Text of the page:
PROGRESS NOTED FOR ALTERNATIVE MEDICINE
Copyright 1997 by Ralph W. Moss, Ph.D.
Alternative medicine continues to make striking progress around the world. For example, the south Indian state of Kerala is setting the pace for a new national policy by bringing Ayurveda, the ancient system of healing, into a "barefoot doctor" system to aid the ailing public health system.
Acknowledging that India's public health system has failed, former health minister A.R. Antulay announced a policy to harness the services of India's 550,000 registered Ayurvedic practitioners.
In Kerala, for thousands of years Ayurveda has maintained a tradition of vaidyans (master physicians) who train students, who then treat patients in sylvan retreats called "ashrams." For example, it is said that at the Santhigiri Ashram, patients suffering from diseases considered chronic by allopathic doctors are routinely "cured" by Ayurvedic physicians, under the supervision of their 70-year-old Guru.
Such gurus look for the underlying spiritual causes for such "physical" diseases such as rheumatism, diabetes, epilepsy and heart conditions. They "may prescribe psychic treatments which would seem irrational in allopathy." Cures are also allegedly brought about by a wide range of herbal palliatives, oil massages, fomentations and steam baths, all delivered at a nominal cost to the patient or the state.
`WHO' ACCEPTS ALTERNATIVES
In late 1996, the World Health Organization (WHO) accepted the US Office of Alternative Medicine (OAM) as a collaborating institution in traditional medicine. Following that, at a meeting in Geneva on 1/22/97 the Executive Board of WHO has entered into official relations with the World Federation of Chiropractic (WFC) as a non-governmental organization. It is an extraordinary breakthrough for the international movement towards a broader definition of health care.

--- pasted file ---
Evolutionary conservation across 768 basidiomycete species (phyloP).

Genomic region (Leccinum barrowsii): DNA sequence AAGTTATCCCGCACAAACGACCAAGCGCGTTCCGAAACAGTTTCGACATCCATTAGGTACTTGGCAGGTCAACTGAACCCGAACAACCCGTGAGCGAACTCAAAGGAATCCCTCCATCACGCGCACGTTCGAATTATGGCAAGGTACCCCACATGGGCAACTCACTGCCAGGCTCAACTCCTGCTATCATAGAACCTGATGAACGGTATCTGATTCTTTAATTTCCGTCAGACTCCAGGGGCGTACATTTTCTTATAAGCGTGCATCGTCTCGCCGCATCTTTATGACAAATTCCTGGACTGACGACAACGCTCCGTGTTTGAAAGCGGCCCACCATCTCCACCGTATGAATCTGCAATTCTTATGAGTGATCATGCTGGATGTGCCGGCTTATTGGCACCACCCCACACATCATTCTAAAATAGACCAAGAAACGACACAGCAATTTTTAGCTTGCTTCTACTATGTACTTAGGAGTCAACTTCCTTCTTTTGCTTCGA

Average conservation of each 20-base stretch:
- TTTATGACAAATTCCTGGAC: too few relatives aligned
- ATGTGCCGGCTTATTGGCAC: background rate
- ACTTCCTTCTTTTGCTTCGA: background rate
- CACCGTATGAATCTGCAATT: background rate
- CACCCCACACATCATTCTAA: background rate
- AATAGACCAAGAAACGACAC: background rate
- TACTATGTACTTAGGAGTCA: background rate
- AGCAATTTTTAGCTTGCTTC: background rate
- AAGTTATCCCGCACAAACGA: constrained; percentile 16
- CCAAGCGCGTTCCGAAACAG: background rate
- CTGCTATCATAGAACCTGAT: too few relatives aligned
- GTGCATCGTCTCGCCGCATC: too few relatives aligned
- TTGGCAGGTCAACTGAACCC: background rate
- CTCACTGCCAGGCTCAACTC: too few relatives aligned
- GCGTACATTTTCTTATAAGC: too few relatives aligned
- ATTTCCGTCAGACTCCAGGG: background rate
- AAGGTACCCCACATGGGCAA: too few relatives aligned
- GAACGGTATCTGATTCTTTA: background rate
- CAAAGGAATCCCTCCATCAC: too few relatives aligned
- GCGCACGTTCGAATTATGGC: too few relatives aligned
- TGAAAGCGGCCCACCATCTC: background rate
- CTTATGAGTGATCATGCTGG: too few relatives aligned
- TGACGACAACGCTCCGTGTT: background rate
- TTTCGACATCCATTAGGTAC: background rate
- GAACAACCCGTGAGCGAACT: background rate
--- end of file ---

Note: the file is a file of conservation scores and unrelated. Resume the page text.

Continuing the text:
The WFC, an organization which represents national associations of chiropractors in 62 countries around the world, now joins 160 other private sector organizations in WHO's network of NGOs. According to the Independent News Service, this " is one more sign of the increasing role and acceptance of chiropractors and other alternative or complementary health care providers."
"In our work with WHO,'' said WFC President Dr. John Sweaney of Australia, "there has been a primary focus in improving the prevention and management of low-back pain, the most common cause of disability and suffering in work-age adults and an area in which the value of chiropractic manipulation or adjustment is now well accepted scientifically by the medical profession."
This year, in fact, WHO will publish a textbook on "Chiropractic Methods in the Prevention and Management of Neuromusculoskeletal Disorders in Occupational Health." This results from the collaboration between the WHO and the WFC.
Acceptance of the WFC was strongly supported by a number of large non-governmental organizations such as the World Federation of Public Health Associations, which cited the valuable work of chiropractors in public health associations, and the International Council of Nurses, which spoke of the collaboration and respect between the nursing and chiropractic professions.
NEJM ENDORSES USE OF `HERB'
The New England Journal of Medicine has never been friendly towards herbal medicine. But it thinks highly of one particular herb, which most often gets rolled into funny cigarettes. An editorial (1/31/97) excoriates the government regarding the medical use of marijuana.
"Thousands of patients with cancer, AIDS, and other diseases report they have
obtained striking relief from these devastating symptoms by smoking marijuana.
The alleviation of distress can be so striking," they report, "that some
patients and their families have been willing to risk a jail term to obtain
or grow the marijuana." It mocks HHS Sec. Shalala for giving an "organ
recital" of body parts that could be harmed by marijuana. The journal's
editorialist calls US government policy "misguided, heavy-handed, and
inhumane." Next thing, they'll endorse Essiac tea! Bravo to the NEJM for
its belated entry into the field of "herbal" medicine.